View Slideshow

MILAN — Fendi has opened its first store in Miami’s Design District, unveiling a new concept in collaboration with architect Johanna Grawunder.

Pietro Beccari, chairman and chief executive officer of the Rome-based firm, underscored the brand’s and store’s links with design and art. To wit, the new 5,400-square-foot, two-story unit is decorated with leather couches in brown and navy, contrasting with a table and chair in poppy red, all by Fendi Casa, and walls show artworks by Maria Pergay, Thierry Lemaire and Marc Newson. A boutique in this area of town was a natural evolution. “We’ve had our Fendi Casa showroom in the Design District for 10 years, and here is where we sell our home collection the most,” Beccari told WWD. “There’s been a big retail development and we are happy to be a part of it. We are in a preeminent central area and in a historical building.”

Fendi and Grawunder were careful to respect the storied facade without damaging it, with a unique color-block effect. “Johanna is an expert with lights and she has her own special phosphorescent paint, which allowed her to amplify Miami’s colors, adding a pop touch to the store,” observed Beccari.

Inside, it looks like nothing else, it’s luxurious but connected to design. “The facade combines fluorescent blue and green with UV lighting and polished stainless steel. One side of the building is marked by a fluorescent orange hue, a colonnade and recessed LED lighting. Known for her public light installations, this is the second project for Fendi with Grawunder, after the “Un Art Autre” traveling exhibition in Asia.

The store carries the brand’s men’s and women’s collections, fur, handbags, shoes and accessories collections.

Inside, exposed concrete and a bronze patina hark back to Rome and its architectural patrimony. Exposed brick walls and cement floors add a raw, industrial element juxtaposed to the opulence of textured design elements including sections of walls in gold stucco. Reminiscent of a spiked gold wall in Fendi’s Paris Avenue Montaigne boutique, a gold spiked plaster wall stands out in the women’s ready-to-wear area, displaying the brand’s Peekaboo or Baguette styles. White textured stucco walls and fluorescent blue stairs lead up to the second floor and the men’s collection.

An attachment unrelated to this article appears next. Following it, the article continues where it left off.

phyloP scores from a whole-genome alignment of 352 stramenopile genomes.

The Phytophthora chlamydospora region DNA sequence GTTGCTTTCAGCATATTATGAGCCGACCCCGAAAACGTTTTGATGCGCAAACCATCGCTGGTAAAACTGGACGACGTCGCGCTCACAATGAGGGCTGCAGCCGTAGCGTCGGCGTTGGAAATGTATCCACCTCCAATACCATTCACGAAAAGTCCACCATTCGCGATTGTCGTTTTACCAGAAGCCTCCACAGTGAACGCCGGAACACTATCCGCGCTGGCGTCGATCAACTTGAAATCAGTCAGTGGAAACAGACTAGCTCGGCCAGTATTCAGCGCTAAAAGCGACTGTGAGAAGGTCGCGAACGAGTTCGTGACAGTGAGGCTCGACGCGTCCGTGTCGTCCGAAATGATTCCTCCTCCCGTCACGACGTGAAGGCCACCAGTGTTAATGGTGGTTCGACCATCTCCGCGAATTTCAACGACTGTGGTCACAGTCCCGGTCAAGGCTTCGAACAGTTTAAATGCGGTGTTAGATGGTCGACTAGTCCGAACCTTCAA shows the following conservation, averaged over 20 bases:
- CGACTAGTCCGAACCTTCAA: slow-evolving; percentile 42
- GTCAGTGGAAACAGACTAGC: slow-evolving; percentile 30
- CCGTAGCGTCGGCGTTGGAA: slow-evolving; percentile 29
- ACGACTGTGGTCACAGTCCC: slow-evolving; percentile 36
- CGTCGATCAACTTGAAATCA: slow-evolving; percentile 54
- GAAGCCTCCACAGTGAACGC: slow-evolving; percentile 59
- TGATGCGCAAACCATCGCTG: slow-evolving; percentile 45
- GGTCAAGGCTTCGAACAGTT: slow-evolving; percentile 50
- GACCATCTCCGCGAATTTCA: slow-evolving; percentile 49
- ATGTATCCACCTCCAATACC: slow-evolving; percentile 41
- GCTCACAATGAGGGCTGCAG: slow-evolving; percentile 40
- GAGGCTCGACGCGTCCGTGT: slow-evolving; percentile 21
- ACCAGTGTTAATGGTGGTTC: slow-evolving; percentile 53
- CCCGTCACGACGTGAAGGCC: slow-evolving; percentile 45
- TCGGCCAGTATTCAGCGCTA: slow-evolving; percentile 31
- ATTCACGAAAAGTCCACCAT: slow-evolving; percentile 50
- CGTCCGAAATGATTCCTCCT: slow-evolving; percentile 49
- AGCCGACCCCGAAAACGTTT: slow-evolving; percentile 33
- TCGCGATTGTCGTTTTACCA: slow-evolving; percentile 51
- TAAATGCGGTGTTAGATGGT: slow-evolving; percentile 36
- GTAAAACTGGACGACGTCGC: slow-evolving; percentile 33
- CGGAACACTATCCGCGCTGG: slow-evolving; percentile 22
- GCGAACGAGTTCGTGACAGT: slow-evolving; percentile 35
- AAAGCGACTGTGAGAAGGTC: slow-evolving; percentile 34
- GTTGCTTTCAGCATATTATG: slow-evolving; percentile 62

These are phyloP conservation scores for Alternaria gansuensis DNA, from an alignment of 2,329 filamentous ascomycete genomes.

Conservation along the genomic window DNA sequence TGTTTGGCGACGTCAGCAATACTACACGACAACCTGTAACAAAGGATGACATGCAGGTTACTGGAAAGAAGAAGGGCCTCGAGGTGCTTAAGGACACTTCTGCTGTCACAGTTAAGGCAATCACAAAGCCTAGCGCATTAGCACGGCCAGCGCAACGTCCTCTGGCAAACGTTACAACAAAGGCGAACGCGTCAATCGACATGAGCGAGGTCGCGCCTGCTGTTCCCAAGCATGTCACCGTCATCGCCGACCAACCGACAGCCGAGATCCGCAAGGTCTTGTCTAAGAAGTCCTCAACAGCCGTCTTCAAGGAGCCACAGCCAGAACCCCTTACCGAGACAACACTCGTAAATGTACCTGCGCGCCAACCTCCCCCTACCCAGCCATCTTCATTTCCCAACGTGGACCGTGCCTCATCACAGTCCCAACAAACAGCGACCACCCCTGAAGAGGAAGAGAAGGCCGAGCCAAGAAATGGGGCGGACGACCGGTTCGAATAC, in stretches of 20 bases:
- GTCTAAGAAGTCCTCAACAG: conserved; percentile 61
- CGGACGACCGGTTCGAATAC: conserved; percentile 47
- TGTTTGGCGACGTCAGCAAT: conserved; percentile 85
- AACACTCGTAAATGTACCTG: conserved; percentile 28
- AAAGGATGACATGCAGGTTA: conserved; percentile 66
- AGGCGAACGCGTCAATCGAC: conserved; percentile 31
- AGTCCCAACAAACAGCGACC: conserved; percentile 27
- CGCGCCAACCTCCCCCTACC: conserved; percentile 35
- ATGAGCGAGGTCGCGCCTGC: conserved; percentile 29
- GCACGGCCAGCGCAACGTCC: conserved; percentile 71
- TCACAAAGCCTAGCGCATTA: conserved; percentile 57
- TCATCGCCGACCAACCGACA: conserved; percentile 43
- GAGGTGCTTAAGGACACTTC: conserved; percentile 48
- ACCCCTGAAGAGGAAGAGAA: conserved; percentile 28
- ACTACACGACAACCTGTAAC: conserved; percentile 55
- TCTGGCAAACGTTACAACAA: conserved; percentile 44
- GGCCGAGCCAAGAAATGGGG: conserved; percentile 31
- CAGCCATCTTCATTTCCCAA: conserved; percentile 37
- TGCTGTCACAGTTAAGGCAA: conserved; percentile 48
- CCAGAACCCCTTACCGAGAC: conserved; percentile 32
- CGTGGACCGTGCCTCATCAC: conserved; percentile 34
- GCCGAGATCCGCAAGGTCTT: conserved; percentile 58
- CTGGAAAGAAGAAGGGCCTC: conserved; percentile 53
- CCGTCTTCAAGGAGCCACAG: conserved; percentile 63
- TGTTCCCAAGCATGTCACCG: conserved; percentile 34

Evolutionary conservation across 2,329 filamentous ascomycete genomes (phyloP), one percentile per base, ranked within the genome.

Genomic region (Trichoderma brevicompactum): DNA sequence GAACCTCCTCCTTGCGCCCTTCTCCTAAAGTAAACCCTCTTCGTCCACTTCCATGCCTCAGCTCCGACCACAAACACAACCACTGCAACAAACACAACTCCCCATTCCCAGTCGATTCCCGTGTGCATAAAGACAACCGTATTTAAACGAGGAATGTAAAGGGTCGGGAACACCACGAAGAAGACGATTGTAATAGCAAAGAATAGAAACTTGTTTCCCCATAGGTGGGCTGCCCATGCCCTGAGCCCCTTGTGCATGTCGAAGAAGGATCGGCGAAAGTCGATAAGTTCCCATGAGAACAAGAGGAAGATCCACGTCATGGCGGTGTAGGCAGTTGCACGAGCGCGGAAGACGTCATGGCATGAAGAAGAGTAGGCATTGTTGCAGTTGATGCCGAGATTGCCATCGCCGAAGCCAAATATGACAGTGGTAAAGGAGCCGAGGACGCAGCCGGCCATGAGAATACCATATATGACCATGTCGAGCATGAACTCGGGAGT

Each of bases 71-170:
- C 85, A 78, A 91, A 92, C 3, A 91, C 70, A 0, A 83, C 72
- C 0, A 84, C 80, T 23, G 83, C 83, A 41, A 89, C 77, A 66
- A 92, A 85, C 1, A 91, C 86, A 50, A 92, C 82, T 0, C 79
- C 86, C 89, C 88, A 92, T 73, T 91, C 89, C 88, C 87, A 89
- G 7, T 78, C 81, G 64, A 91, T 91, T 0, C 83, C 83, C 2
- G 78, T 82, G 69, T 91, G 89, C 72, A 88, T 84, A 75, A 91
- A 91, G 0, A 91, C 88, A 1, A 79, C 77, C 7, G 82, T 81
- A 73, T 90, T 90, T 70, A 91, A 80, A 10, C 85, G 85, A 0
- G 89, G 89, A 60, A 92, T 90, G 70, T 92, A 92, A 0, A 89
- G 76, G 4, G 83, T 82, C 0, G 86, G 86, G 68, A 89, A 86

Beccari said he was “very happy” with the performance of the brand in the U.S., trumpeting “still strong growth potential” in the region. In Florida, Fendi counts stores in Aventura and Bal Harbor, and Beccari underscored the increasingly strong real estate developments taking shape in the area. Florida is often seen as a bridge to reach Brazilians and Mexicans, whom the executive admitted are “very important,” but this can no longer be considered a South American hub as the range of nationalities is quickly expanding, he noted.

“Our Fendi Château Residences have just been completed and the 54 apartments are all sold out, and they cost between $8million and $25 million. Owners come from all over the world, ranging from Greeks, Mexicans and Taiwanese to Thai and Chinese,” Beccari said.

Marking its first branded real estate project globally, Fendi last year partnered with Château Group to develop the apartments and penthouses with ocean-view terraces — a 12-story waterfront condo at 9365 Collins Avenue, just south of the The Bal Harbour Shops.